As Prem Sikka points out in his article, as if it wasn’t bad enough to have the Tories attacking working people’s living standards and rights, Ed Miliband has joined the attack on low paid workers with his support for Tory policies.
As this issue’s cover tries to show, we should not allow a preoccupation with the intricacies of the referendum, to be held in 2014, to distract us from the fights of the here and now: pension rights, tax injustice, low pay, attacks on welfare benefits, cuts, unemployment etc. etc. Prem’s analysis of the growing inequality in our society could encourage us to look for a Scottish solution. He does however offer a solution within the UK based on simple changes to the taxation system. Anyone assuming that Alex Salmond and the SNP would adopt such measures should familiarise themselves with the SNP’s plans. Their failure to use their current powers to improve working class living standards, tackle inequality or take back public assets is evidence enough. Their plans for using the enhanced powers they could achieve are worse. They would use such powers to cut business tax and benefit their key business backers.
As Vince Mills points out “What the SNP variant of nationalism offers is client capitalism”. Alex Salmond quotes the number of new small nations as an achievement, but to paraphrase Eric Hobsbawn, when the number of states is maximised, their size and strength is minimised. Stephen Low argues strongly that just as a Scottish Parliament shouldn’t have been an end rather than a means, nor should Devo Max. Powers should only be sought on the basis of their ability to improve the lives of working people. As Drew Smith says “Flags won’t help the fuel poor and constitutional politics are cold comfort [to children in poverty]”. As the new Shadow Minister for Social Justice, Drew argues that services must provide more than safety nets.
Lynn Henderson is the Scottish Secretary of the civil service union PCS, whose members provide many of these services, often on low pay and feeling increasingly insecure. The past year has seen unprecedented industrial action from PCS members who will not have been impressed with the SNP MSPs who crossed a PCS picket line to go into the Parliament, even though the Parliament’s support staff were out on strike. The SNP, like some Labour Party leaders are frightened to be seen to support workers in struggle. Alex Salmond does not want his business buddies thinking that he would one day support their employees in industrial action. PCS activists have shown that they can win public support by making clear arguments on public sector pensions. Ed Miliband and Johann Lamont should learn from this. Being mealy mouthed does not win support from “the squeezed middle” instead it reinforces the belief that there is no alternative to Tory policies and at the same time alienates those fighting for decent pay and pensions.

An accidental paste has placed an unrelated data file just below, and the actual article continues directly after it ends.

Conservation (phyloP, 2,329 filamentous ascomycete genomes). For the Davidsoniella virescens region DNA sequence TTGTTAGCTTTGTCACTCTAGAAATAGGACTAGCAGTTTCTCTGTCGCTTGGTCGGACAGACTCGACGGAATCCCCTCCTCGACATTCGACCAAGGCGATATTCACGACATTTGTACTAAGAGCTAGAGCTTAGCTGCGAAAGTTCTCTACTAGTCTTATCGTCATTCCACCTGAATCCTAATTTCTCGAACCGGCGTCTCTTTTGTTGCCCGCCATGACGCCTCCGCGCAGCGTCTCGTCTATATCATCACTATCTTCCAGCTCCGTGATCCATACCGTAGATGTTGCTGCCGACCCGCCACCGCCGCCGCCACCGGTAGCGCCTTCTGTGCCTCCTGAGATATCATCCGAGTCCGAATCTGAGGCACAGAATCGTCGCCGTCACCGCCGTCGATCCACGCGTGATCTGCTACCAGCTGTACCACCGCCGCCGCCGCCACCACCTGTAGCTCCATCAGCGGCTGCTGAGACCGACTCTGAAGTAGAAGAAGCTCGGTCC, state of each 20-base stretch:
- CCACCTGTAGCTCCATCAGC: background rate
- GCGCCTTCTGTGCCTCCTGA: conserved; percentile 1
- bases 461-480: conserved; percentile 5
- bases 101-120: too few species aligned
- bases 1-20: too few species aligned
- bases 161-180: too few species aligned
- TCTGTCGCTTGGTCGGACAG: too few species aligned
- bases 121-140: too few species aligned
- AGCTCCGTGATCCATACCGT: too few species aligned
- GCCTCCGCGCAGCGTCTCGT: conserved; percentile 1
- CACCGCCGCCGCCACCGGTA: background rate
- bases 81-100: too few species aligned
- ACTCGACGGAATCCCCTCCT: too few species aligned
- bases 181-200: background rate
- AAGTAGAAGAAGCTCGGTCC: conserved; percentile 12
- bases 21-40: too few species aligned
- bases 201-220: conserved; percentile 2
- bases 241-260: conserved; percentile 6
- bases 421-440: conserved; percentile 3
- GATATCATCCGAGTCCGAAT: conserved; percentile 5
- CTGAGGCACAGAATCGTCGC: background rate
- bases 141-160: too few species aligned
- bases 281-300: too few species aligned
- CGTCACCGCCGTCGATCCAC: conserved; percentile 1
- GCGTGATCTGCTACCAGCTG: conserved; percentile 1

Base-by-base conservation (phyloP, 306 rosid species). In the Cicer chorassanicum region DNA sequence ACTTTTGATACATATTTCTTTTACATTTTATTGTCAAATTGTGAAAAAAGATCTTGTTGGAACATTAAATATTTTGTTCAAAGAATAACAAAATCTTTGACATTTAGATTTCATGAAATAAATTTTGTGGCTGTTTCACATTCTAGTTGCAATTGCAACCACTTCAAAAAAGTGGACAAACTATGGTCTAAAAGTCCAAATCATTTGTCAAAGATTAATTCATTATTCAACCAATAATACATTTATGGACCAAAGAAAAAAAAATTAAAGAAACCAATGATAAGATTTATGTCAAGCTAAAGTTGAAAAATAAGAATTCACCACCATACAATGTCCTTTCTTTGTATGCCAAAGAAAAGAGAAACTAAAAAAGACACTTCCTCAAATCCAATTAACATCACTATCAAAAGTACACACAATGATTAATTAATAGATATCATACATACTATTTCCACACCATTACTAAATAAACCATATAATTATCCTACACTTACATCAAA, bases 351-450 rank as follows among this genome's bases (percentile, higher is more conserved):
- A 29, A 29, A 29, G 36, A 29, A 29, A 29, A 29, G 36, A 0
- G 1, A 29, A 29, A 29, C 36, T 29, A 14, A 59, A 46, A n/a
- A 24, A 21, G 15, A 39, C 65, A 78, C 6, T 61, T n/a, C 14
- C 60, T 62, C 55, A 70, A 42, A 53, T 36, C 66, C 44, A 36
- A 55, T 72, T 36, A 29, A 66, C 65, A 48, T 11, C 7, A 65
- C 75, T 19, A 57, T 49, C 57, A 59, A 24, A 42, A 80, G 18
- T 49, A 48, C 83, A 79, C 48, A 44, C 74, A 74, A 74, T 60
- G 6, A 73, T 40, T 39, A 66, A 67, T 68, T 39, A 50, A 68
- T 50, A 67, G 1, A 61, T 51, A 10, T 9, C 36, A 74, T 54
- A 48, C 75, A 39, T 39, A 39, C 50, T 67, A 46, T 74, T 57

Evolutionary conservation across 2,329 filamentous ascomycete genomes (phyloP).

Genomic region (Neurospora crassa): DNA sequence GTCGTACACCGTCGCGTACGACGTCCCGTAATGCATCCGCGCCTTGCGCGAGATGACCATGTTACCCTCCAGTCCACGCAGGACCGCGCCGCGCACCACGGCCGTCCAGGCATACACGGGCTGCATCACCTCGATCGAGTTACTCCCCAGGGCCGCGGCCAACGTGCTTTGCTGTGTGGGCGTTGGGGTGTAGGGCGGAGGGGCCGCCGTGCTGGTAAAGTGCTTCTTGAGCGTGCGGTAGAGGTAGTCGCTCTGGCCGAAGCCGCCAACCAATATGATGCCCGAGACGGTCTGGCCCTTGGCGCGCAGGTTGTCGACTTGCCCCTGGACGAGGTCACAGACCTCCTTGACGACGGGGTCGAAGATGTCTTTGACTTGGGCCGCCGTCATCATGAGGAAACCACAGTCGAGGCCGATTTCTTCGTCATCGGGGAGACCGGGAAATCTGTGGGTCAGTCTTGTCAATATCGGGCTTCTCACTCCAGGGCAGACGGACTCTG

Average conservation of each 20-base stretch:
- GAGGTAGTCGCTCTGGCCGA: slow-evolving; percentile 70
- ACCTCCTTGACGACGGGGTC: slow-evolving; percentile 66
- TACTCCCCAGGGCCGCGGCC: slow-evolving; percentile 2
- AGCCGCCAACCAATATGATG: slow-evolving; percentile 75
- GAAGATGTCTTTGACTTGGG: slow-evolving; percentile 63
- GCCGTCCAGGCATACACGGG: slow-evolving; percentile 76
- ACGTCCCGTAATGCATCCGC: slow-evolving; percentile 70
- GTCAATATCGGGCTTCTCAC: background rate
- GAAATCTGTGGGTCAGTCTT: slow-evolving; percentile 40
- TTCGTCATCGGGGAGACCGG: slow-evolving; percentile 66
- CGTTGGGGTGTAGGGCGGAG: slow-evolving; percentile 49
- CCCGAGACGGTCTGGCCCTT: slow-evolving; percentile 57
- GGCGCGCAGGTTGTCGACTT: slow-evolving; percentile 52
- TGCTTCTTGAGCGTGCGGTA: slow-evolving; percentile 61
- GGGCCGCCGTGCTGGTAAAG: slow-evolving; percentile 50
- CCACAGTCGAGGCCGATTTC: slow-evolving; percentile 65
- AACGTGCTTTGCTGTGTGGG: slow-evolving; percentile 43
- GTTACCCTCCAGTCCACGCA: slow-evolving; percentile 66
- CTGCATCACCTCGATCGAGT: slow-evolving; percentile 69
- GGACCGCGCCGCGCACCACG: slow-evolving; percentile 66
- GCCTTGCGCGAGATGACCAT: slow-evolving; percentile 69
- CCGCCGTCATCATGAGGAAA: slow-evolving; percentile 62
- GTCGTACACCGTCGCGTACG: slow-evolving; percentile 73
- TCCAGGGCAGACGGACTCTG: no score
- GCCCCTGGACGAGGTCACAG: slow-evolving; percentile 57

Mike Kirby reinforces the case for supporting public services and makes the point that any question about democratic change must take account of local government. Glasgow City Council provides irrefutable evidence that local government must change. Instead of going into Local Government elections with a clear radical alternative to the SNP the Glasgow Labour Group is tearing itself to shreds with infighting and battles to advance individual councillors careers. Meanwhile the whole future of local government is in question. The Scottish Parliament may well take powers away leaving it further weakened. Gordon Munro outlines the discussion that the Edinburgh Council Labour Group has taken to the electorate showing it is open to finding new ways to work.
When we become too focused on Scottish politics it is good to hear about other parts of the world. The developments in Latin America provide inspiration, but also warnings. The vulnerability of smaller economies to the might of multinational companies should not be forgotten, but we should also recognise that when united these countries can offer a powerful bulwark. Cuba is benefiting from the increased influence of countries like Brazil and Venezuela, but the Miami 5 remain in US prisons. The Beyond the Frame exhibition will publicise their fight for freedom. The debate about devo max will continue and the left should ensure that any alternative fiscal framework is progressive, not just within Scotland, but within the UK. We cannot, however, spend the next two years focused on this one issue. Any campaign must take account of what can be done in the real world and with the powers available to politicians in the here and now.